Elelphant Ear Plant
Elephant ear plants have been in cultivation for over 28,000 years. Because Colocasia has been in cultivation for so long, no one knows for sure where it truly is native, but all evidence points to somewhere in Southeast Asia. All parts of the plant are edible if they are thoroughly steamed or boiled to first remove calcium oxalate crystals. The cooked leaves are used in Hawaiian luaus and the corms are mashed into poi. Prior to the mid-1800s, Colocasia were a staple food crop and the native Hawaiians cultivated hundreds of varieties. Modern agricultural crops have supplanted Colocasia in Hawaii and the number of commercially grown varieties has plummeted. However, beginning in the 20th century, agricultural scientists started to preserve the Hawaiian Colocasia varieties and breed new ones. These breeding efforts have also led to the development of many new ornamental varieties.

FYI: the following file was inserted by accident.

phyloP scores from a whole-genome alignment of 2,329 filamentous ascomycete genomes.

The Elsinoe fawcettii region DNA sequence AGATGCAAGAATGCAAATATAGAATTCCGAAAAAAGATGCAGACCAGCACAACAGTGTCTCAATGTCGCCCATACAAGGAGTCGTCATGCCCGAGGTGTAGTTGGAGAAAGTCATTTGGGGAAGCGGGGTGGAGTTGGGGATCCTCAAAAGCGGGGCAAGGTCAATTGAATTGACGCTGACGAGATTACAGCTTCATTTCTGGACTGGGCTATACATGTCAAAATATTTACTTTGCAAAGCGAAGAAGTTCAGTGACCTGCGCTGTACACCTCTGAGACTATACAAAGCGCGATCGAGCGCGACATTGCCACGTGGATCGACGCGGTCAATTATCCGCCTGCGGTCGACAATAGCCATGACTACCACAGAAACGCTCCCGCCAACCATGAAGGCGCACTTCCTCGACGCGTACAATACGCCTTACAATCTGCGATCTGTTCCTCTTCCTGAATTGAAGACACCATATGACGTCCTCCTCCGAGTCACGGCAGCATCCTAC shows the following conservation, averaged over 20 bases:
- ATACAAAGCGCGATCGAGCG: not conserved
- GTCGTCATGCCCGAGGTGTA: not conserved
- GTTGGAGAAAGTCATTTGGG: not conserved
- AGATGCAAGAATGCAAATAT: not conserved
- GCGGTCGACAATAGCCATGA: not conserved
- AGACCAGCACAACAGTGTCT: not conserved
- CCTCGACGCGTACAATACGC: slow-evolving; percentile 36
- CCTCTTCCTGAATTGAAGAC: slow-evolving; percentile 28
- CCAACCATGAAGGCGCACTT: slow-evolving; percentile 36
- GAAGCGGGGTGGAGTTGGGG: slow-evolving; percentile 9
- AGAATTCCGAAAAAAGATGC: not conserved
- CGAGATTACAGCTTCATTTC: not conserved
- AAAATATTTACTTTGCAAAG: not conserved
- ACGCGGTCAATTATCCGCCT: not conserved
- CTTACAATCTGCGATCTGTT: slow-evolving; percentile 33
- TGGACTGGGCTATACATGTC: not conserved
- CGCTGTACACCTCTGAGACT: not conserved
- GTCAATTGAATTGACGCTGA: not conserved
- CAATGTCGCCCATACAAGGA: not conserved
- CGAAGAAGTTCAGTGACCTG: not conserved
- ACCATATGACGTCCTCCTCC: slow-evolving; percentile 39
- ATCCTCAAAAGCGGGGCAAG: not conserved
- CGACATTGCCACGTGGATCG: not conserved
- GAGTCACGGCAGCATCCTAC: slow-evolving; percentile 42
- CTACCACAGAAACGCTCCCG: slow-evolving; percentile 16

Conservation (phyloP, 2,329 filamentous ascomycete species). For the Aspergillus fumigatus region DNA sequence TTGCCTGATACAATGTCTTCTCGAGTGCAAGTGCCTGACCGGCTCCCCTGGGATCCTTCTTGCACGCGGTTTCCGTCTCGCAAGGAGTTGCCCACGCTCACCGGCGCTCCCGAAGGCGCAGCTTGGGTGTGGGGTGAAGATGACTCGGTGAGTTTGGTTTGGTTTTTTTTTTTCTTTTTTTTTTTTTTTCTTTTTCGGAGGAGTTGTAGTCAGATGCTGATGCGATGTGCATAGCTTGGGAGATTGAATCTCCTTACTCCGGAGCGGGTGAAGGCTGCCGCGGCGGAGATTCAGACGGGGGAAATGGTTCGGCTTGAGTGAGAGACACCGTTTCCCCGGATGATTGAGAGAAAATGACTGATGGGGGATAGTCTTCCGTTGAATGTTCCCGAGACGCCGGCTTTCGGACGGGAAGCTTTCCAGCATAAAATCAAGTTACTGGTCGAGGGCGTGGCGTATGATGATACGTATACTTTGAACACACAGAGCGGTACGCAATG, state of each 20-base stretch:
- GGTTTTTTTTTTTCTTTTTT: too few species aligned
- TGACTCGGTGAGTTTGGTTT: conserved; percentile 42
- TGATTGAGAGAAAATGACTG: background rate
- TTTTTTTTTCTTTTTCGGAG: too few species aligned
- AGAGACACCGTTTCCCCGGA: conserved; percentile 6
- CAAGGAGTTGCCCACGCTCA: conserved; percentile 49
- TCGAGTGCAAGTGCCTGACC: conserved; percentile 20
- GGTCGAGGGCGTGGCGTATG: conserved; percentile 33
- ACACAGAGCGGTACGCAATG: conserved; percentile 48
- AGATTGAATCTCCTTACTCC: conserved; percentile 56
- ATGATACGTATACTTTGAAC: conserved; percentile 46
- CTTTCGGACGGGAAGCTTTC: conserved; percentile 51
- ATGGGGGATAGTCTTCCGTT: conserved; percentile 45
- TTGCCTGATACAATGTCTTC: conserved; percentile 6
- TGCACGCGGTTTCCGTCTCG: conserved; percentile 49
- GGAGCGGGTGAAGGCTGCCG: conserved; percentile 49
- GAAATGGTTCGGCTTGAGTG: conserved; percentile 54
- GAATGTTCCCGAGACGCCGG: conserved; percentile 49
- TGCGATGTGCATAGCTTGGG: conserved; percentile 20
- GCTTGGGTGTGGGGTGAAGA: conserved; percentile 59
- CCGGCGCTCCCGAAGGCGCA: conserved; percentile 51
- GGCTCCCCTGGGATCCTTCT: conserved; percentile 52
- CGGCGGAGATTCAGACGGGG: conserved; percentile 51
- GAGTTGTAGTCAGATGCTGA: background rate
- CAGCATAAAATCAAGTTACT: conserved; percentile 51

© Denise Woldring
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